Tattoos and Religion

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16-Volume Encyclopedia of Religion

In its extensive treatise on the subject, the 16-volume MacmillanEncyclopedia of Religion notes: “Tattooing resembles painting, with the face and body as canvas… In a religious context, as distinct from a purely decorative context, tattoo marks are clearly symbolic… Tattooing in preindustrial societies dominantly relates the tattooed person to a social group or totemic clan, age or sex category, secret society or warrior association… As societies grow more complex and the division of economic and social labor becomes more refined, tattooing becomes more a matter of individual choice and serves the purpose of self-expression… As the technology of the art develops (for example, the invention of the electric tattooing needle), so do the designs and colors multiply, allowing considerable scope for self-expression and making statements about the self… Contemporary tattooed men and women wear on their bodies subtle and beautiful expressions of a continuous tradition that links deity, nature and humankind.” [3]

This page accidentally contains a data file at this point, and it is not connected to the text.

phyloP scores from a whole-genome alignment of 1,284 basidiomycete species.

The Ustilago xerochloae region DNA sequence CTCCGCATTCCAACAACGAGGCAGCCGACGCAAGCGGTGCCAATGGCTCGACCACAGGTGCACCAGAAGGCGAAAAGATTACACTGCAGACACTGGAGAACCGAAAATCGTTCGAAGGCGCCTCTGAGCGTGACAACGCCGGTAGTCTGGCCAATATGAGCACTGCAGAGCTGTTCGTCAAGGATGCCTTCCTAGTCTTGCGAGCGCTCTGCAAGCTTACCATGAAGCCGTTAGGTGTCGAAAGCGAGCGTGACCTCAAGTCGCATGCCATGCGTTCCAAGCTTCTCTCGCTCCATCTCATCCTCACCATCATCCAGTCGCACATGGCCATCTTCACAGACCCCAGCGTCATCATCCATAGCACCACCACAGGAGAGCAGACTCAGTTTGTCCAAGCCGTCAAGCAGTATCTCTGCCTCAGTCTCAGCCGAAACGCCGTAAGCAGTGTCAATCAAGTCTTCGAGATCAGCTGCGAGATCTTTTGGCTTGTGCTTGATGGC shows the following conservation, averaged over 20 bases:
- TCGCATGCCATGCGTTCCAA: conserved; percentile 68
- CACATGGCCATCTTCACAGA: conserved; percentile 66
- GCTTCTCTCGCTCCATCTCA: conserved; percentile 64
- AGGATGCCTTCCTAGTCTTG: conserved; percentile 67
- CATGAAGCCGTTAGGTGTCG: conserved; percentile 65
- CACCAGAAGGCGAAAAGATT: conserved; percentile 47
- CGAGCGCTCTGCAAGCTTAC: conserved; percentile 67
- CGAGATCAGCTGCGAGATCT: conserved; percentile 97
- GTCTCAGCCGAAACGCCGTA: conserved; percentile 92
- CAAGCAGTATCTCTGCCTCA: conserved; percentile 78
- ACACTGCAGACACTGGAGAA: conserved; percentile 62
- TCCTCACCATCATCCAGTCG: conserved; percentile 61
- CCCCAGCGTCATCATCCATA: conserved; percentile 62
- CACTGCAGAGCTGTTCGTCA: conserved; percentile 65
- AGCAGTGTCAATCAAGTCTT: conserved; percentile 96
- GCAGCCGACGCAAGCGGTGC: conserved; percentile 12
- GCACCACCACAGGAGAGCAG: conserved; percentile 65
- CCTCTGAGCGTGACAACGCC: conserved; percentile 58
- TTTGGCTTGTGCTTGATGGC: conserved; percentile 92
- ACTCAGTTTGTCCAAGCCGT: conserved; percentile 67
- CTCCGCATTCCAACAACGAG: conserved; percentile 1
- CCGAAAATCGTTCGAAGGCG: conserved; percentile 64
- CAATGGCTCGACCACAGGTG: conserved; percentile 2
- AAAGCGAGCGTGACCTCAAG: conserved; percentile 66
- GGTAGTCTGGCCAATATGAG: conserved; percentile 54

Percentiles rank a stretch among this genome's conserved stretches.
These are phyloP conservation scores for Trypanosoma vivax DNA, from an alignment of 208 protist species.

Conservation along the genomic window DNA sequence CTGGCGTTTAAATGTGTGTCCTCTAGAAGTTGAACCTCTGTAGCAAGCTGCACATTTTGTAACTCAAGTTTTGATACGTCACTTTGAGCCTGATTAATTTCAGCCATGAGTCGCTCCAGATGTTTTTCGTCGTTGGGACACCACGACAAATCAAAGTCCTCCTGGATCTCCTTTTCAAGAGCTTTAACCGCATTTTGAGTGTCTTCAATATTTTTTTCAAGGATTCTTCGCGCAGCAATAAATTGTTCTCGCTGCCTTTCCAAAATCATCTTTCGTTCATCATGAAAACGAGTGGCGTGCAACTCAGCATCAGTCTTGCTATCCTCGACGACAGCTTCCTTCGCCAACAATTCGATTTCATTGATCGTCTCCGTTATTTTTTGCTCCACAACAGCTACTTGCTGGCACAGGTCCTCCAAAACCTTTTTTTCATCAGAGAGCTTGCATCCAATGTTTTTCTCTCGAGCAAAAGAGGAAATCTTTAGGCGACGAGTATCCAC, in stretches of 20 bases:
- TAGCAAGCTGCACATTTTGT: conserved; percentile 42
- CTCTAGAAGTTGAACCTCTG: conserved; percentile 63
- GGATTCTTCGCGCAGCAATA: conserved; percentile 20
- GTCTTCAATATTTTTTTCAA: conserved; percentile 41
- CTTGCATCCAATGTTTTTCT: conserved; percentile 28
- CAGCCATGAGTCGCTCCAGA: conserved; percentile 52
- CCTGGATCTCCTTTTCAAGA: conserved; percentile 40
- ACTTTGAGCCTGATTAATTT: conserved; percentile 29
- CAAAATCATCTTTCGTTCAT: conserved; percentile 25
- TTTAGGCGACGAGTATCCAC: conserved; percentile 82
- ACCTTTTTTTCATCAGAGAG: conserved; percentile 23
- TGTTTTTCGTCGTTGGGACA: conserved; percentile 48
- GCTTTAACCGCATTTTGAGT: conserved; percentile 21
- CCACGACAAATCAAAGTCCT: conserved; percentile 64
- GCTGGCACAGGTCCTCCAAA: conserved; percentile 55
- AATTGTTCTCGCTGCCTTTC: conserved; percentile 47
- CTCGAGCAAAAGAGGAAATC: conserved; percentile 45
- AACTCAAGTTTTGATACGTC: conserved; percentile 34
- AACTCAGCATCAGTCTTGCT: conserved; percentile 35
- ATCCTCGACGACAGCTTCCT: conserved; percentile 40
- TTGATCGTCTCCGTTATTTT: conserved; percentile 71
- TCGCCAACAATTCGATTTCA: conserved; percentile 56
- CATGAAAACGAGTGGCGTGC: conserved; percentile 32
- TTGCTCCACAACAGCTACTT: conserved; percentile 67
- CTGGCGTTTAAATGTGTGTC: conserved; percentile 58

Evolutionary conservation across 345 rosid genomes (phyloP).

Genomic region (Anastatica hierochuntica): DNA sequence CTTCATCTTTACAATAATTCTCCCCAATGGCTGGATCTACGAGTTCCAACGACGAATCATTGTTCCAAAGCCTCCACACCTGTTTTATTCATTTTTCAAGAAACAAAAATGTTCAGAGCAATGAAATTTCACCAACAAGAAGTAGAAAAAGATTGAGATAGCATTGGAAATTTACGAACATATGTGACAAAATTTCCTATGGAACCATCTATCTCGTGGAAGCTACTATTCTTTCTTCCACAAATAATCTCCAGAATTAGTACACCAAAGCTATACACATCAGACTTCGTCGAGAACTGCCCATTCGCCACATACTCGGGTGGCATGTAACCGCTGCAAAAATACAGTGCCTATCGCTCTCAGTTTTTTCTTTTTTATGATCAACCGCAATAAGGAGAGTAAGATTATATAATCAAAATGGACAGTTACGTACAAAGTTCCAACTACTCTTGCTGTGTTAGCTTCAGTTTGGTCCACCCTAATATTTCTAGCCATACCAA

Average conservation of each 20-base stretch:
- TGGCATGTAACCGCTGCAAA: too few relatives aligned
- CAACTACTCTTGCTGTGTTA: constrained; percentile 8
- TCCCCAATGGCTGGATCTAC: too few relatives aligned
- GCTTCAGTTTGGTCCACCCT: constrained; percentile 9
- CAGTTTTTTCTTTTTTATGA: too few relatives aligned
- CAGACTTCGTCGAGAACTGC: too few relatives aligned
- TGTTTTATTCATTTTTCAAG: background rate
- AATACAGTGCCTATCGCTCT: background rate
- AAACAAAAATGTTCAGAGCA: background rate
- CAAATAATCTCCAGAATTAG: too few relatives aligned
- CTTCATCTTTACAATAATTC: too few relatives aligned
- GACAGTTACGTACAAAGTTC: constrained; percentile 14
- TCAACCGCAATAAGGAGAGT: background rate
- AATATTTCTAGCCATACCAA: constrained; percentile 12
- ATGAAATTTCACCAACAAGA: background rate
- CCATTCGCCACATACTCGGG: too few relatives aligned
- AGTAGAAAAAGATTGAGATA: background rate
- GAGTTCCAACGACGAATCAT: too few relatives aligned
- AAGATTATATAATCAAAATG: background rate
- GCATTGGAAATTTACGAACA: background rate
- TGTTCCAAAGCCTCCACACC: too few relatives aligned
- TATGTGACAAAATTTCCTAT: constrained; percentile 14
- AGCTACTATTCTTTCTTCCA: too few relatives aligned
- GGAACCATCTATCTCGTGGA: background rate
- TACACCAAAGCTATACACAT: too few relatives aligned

The Encyclopedia of Religion notes the changing nature of tattooing during the last several decades: “After World War II the practice subsided, but because of the influence of the ‘counterculture’ of the late sixties, the role of electronic media in bringing the practices of other cultures into the American home, extensive tourism, a general emphasis on individuality, and improvements in the techniques of professional tattooing, there has been a marked revival in the art.”

 

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